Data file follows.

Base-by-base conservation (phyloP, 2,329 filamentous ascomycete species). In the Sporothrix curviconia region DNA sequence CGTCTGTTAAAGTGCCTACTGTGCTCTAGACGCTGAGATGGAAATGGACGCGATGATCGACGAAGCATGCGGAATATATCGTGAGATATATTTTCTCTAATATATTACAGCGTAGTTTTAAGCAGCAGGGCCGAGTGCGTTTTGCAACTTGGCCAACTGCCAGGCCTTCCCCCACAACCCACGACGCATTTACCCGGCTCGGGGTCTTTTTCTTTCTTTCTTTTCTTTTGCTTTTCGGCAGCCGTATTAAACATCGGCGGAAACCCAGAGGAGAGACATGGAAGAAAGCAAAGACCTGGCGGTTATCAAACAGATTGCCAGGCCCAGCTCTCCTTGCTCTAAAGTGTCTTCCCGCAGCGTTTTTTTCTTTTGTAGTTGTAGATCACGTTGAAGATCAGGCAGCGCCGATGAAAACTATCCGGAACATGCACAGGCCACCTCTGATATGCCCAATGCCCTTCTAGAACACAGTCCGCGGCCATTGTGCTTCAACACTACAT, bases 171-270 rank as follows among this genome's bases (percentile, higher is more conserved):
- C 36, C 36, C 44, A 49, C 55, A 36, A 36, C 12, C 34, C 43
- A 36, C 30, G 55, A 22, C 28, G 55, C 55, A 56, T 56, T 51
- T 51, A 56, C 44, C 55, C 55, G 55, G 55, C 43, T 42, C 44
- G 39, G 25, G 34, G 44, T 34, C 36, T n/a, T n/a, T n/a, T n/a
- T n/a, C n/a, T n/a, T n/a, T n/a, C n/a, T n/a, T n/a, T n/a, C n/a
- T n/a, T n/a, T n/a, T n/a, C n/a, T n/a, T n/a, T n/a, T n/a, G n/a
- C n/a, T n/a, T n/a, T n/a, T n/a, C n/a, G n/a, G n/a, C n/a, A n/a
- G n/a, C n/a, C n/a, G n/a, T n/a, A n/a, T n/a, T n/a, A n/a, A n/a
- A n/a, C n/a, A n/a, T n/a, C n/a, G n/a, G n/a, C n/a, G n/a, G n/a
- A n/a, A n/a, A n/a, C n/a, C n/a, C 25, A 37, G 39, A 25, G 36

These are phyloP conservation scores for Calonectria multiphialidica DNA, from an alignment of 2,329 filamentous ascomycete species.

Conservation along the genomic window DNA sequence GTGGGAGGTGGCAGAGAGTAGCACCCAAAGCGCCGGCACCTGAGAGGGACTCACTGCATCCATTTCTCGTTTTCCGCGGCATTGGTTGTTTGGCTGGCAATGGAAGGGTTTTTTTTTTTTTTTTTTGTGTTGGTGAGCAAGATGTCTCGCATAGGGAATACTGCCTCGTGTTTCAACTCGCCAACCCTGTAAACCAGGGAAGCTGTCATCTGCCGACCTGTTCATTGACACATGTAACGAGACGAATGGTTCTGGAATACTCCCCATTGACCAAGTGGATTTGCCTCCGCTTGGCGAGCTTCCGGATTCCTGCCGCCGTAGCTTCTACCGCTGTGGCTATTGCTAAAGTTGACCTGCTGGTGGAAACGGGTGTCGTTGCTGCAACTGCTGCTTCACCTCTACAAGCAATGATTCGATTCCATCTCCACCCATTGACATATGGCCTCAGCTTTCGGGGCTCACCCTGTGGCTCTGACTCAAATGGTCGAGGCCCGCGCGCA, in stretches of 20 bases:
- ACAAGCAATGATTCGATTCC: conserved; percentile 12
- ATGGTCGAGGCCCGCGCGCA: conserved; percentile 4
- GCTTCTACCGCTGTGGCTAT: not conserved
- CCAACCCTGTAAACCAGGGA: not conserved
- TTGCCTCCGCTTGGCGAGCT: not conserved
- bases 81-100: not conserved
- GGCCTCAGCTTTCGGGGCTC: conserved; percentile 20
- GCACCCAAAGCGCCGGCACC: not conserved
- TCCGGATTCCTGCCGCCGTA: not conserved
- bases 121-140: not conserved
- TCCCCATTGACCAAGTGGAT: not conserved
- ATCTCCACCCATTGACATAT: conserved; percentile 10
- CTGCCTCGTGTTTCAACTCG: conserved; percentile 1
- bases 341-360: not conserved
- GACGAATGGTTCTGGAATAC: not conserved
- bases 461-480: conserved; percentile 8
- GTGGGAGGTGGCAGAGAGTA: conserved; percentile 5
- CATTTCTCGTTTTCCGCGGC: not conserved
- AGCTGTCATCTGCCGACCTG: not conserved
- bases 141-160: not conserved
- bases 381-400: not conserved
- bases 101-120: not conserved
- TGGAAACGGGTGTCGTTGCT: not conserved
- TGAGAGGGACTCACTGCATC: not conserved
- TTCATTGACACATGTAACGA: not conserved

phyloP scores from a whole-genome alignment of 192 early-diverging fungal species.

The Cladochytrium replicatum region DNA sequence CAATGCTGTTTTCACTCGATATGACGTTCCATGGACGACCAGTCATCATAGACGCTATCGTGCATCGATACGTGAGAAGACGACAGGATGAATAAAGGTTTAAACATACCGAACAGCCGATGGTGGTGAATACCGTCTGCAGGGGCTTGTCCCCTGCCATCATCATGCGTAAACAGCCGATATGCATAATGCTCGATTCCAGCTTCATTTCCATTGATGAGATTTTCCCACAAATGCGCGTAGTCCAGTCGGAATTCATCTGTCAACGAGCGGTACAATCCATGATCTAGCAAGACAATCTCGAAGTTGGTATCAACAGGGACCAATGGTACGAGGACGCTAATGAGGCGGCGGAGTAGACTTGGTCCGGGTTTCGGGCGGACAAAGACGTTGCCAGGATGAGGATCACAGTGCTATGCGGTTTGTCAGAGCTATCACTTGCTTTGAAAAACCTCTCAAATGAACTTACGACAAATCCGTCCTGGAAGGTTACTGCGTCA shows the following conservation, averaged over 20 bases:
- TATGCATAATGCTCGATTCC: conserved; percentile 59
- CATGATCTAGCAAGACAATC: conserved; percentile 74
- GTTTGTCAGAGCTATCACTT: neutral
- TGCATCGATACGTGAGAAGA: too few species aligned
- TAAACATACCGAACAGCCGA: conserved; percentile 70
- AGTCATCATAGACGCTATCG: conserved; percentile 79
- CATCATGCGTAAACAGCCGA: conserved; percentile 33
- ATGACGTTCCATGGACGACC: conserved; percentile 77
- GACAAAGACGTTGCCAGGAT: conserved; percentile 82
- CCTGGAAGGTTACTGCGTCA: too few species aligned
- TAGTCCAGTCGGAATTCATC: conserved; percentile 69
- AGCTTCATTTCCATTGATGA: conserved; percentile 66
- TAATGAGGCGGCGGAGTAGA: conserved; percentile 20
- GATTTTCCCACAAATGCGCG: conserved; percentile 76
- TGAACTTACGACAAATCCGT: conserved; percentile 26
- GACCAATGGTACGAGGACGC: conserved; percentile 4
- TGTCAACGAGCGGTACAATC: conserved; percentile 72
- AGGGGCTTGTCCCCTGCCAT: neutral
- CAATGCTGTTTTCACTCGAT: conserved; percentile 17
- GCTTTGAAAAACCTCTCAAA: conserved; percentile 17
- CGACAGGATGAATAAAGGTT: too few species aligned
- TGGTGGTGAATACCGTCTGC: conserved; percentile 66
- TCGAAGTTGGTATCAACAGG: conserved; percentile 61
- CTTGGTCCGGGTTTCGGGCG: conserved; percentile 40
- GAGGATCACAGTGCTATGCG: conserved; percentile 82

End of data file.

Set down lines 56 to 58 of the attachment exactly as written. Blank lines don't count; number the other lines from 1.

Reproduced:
- GACCAATGGTACGAGGACGC: conserved; percentile 4
- TGTCAACGAGCGGTACAATC: conserved; percentile 72
- AGGGGCTTGTCCCCTGCCAT: neutral